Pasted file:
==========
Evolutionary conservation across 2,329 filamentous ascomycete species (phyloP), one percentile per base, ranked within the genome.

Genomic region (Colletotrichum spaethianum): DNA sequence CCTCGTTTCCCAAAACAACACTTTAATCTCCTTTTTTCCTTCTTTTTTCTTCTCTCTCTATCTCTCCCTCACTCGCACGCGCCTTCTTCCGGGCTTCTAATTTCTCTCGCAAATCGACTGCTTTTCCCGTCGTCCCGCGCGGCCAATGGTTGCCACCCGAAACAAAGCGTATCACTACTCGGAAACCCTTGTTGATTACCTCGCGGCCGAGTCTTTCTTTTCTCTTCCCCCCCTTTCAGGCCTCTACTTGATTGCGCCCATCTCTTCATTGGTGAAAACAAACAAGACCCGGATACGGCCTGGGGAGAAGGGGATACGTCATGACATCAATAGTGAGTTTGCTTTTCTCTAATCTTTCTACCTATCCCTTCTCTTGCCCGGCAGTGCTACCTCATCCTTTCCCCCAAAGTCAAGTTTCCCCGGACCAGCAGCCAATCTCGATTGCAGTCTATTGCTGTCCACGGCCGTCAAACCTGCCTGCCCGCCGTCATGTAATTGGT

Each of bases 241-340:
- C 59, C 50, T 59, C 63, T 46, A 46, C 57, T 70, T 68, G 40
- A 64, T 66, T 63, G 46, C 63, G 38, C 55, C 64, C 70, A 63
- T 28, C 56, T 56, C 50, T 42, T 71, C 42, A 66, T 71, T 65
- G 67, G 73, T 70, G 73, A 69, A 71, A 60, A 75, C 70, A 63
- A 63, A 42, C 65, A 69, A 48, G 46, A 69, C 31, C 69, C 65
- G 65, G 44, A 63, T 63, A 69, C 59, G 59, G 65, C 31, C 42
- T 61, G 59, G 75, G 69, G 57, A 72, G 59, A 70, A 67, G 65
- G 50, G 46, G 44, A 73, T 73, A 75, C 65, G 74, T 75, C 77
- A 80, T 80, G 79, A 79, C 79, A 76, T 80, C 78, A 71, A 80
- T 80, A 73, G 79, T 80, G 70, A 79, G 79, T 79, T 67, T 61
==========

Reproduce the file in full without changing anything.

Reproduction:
Evolutionary conservation across 2,329 filamentous ascomycete species (phyloP), one percentile per base, ranked within the genome.

Genomic region (Colletotrichum spaethianum): DNA sequence CCTCGTTTCCCAAAACAACACTTTAATCTCCTTTTTTCCTTCTTTTTTCTTCTCTCTCTATCTCTCCCTCACTCGCACGCGCCTTCTTCCGGGCTTCTAATTTCTCTCGCAAATCGACTGCTTTTCCCGTCGTCCCGCGCGGCCAATGGTTGCCACCCGAAACAAAGCGTATCACTACTCGGAAACCCTTGTTGATTACCTCGCGGCCGAGTCTTTCTTTTCTCTTCCCCCCCTTTCAGGCCTCTACTTGATTGCGCCCATCTCTTCATTGGTGAAAACAAACAAGACCCGGATACGGCCTGGGGAGAAGGGGATACGTCATGACATCAATAGTGAGTTTGCTTTTCTCTAATCTTTCTACCTATCCCTTCTCTTGCCCGGCAGTGCTACCTCATCCTTTCCCCCAAAGTCAAGTTTCCCCGGACCAGCAGCCAATCTCGATTGCAGTCTATTGCTGTCCACGGCCGTCAAACCTGCCTGCCCGCCGTCATGTAATTGGT

Each of bases 241-340:
- C 59, C 50, T 59, C 63, T 46, A 46, C 57, T 70, T 68, G 40
- A 64, T 66, T 63, G 46, C 63, G 38, C 55, C 64, C 70, A 63
- T 28, C 56, T 56, C 50, T 42, T 71, C 42, A 66, T 71, T 65
- G 67, G 73, T 70, G 73, A 69, A 71, A 60, A 75, C 70, A 63
- A 63, A 42, C 65, A 69, A 48, G 46, A 69, C 31, C 69, C 65
- G 65, G 44, A 63, T 63, A 69, C 59, G 59, G 65, C 31, C 42
- T 61, G 59, G 75, G 69, G 57, A 72, G 59, A 70, A 67, G 65
- G 50, G 46, G 44, A 73, T 73, A 75, C 65, G 74, T 75, C 77
- A 80, T 80, G 79, A 79, C 79, A 76, T 80, C 78, A 71, A 80
- T 80, A 73, G 79, T 80, G 70, A 79, G 79, T 79, T 67, T 61